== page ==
Athletes will typically complain of pain with squatting, stairs, jumping, and running. With OSD there will also tend to be significant pain when attempting to kneel on the affected side.
Chondromalacia Patella/Patellofemoral Syndrome (PFS)
Rather than involving the patella tendon, this condition is actually an irritation of the cartilage lining the posterior surface of the patella as it contacts the femoral condyle. As with the above problems the athlete will report pain with squatting, jumping, etc. There may be audible crackling and popping (crepitus) with loaded knee flexion and extension, and one unique complaint is usually pain and a burning sensation with prolonged sitting. PFS is also a result of excess tension moving through the patella except that instead of the patellar tendon becoming irritated, it is the cartilage that breaks down.
Sever’s Disease and Achilles Tendonitis
Like the knee problems above, Sever’s disease is a result of excessive and/or repeated tension generated by the calf muscles into the heel (calcaneus) via the Achilles tendon. In growing children, there is a growth plate which like with OSD can become disrupted and painful. If only the Achilles tendon is involved then it is technically Achilles Tendonitis.
Plantar fasciitis is caused when there is irritation of the tough plantar fascia where it attaches to the calcaneus (heel bone). Most often this a result of tight calf muscles, but weak intrinsic foot muscles as
well as biomechanical issues will also contribute to the overall loading of the tissue.
Tracking Down the Root Problem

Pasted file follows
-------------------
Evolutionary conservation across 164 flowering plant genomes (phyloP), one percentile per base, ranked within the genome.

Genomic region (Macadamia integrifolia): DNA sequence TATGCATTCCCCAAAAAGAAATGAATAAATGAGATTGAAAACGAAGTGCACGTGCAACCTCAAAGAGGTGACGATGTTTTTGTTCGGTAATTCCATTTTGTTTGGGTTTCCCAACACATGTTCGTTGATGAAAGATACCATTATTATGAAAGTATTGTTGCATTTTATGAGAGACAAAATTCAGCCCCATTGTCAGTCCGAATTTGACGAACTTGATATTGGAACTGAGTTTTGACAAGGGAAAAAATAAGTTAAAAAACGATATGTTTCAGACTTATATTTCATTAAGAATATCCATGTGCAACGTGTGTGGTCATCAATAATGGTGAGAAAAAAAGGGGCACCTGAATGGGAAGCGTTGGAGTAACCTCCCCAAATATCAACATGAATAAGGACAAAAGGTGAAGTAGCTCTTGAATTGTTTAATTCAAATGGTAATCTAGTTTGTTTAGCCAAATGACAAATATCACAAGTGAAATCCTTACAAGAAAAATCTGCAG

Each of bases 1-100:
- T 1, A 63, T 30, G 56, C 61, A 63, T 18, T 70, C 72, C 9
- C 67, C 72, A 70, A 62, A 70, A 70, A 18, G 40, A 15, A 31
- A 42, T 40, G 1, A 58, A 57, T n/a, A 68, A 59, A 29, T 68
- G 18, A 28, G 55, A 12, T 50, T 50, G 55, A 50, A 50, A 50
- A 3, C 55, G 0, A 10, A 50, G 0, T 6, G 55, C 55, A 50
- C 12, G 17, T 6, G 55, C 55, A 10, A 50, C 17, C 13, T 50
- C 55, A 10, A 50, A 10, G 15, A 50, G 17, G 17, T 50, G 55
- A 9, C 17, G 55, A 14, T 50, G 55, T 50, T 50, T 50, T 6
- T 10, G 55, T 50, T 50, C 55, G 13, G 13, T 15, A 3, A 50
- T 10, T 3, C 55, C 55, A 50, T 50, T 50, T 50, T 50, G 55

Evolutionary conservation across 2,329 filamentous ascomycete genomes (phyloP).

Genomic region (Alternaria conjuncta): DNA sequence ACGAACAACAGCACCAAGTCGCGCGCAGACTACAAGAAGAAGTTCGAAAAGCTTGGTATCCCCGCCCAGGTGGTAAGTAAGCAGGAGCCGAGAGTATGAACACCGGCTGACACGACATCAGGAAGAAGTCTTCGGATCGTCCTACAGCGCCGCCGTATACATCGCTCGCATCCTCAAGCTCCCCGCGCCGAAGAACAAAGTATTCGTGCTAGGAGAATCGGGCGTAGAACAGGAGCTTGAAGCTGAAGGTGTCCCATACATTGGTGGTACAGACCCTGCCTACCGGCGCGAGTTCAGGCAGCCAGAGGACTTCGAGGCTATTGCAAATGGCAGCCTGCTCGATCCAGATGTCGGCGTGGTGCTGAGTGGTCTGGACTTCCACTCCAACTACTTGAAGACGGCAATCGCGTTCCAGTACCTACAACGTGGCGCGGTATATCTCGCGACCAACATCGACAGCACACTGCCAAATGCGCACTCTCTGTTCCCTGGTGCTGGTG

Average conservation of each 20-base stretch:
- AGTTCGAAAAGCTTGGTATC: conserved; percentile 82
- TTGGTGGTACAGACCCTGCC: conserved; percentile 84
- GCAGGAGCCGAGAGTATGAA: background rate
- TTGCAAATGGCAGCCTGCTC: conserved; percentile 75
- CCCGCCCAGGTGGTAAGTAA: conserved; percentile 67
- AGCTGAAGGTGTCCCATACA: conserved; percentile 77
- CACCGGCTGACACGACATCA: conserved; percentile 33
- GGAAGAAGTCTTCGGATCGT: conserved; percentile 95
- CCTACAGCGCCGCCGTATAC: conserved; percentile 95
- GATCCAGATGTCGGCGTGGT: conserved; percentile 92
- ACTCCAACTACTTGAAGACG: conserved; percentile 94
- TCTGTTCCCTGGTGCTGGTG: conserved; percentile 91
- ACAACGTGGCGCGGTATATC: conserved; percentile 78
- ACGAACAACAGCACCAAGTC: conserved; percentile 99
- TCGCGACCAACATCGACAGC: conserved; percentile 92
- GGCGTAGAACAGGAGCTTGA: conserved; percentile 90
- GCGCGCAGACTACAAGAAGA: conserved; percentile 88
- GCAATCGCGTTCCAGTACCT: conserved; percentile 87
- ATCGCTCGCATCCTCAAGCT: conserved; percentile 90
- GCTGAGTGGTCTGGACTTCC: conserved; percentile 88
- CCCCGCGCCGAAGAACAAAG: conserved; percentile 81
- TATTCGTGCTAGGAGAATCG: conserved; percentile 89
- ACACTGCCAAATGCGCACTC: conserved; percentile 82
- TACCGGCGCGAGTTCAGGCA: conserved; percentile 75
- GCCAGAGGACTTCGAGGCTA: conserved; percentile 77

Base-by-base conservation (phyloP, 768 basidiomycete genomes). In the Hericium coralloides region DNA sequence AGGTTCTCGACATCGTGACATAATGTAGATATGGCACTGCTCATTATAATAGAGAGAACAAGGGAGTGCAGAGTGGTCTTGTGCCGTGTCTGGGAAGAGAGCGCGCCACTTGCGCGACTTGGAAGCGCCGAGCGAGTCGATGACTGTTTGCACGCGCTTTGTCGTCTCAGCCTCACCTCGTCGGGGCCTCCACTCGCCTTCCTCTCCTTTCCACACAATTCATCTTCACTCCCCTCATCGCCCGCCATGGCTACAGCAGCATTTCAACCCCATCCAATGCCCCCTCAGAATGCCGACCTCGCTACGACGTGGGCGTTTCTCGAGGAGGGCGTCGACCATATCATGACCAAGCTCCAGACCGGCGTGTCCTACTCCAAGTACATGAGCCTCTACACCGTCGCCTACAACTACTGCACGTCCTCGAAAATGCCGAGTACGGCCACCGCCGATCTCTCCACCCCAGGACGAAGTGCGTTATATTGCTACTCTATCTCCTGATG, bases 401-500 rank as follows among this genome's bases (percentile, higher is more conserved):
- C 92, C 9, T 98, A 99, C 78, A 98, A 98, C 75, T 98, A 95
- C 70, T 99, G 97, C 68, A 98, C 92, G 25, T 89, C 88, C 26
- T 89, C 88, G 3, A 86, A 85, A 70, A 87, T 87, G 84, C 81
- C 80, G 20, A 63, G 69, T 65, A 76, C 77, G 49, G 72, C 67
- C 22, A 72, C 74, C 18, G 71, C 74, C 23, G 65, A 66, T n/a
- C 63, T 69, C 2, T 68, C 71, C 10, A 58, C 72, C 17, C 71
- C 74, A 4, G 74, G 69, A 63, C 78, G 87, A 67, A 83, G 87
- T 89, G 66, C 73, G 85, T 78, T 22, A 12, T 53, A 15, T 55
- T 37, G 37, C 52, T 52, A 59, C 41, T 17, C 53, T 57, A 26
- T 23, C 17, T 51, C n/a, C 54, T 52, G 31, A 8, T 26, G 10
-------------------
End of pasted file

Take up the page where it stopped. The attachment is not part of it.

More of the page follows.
While proper stretching is important (and you’d be surprised how many people are not stretching effectively), as mentioned earlier one of the most often overlooked factors is how the athlete moves. Almost without exception, the youngsters I’ve seen with these issues (especially the ones who have had one or more conditions for years, have been to PT, ortho, etc.) have significant movement deficits where they are not effectively using the hips. The net result is that greater force development and absorption demands are now required of the knees and ankles and causing the issue. Until certain movements are corrected it is much more unlikely that the problem will resolve; especially if the athlete is actively competing. This is where youth coaches can really play a huge role in helping athletes avoid these issues altogether.
What Movements are the Keys
There are two movements that are essential in getting the hips in the game: the hinge and the squat. I want to see athletes hinge to 90 degrees of hip flexion with the knees slightly flexed. If an athlete cannot perform a hinge properly, then it is quite unlikely the squat will be correct. There are various methods to train these movements, however, I will share my favorite techniques.
For the hinge, my go-to technique is using a dowel along the back to cue the athlete into proper position. The dowel helps the athlete get the lumbar spine under control because if they allow the back to round, the dowel will lift up from either the upper back or from the sacrum. The goal is to keep a bit of wiggle room for the fingers at the low back. I’ll have athletes practice sitting down and standing up holding the dowel. Every now and again an athlete really struggles with this, and I will have them practice moving the trunk as a unit in sitting which eliminates the need to worry about the knees and ankles. Then they can progress to the squatting movement.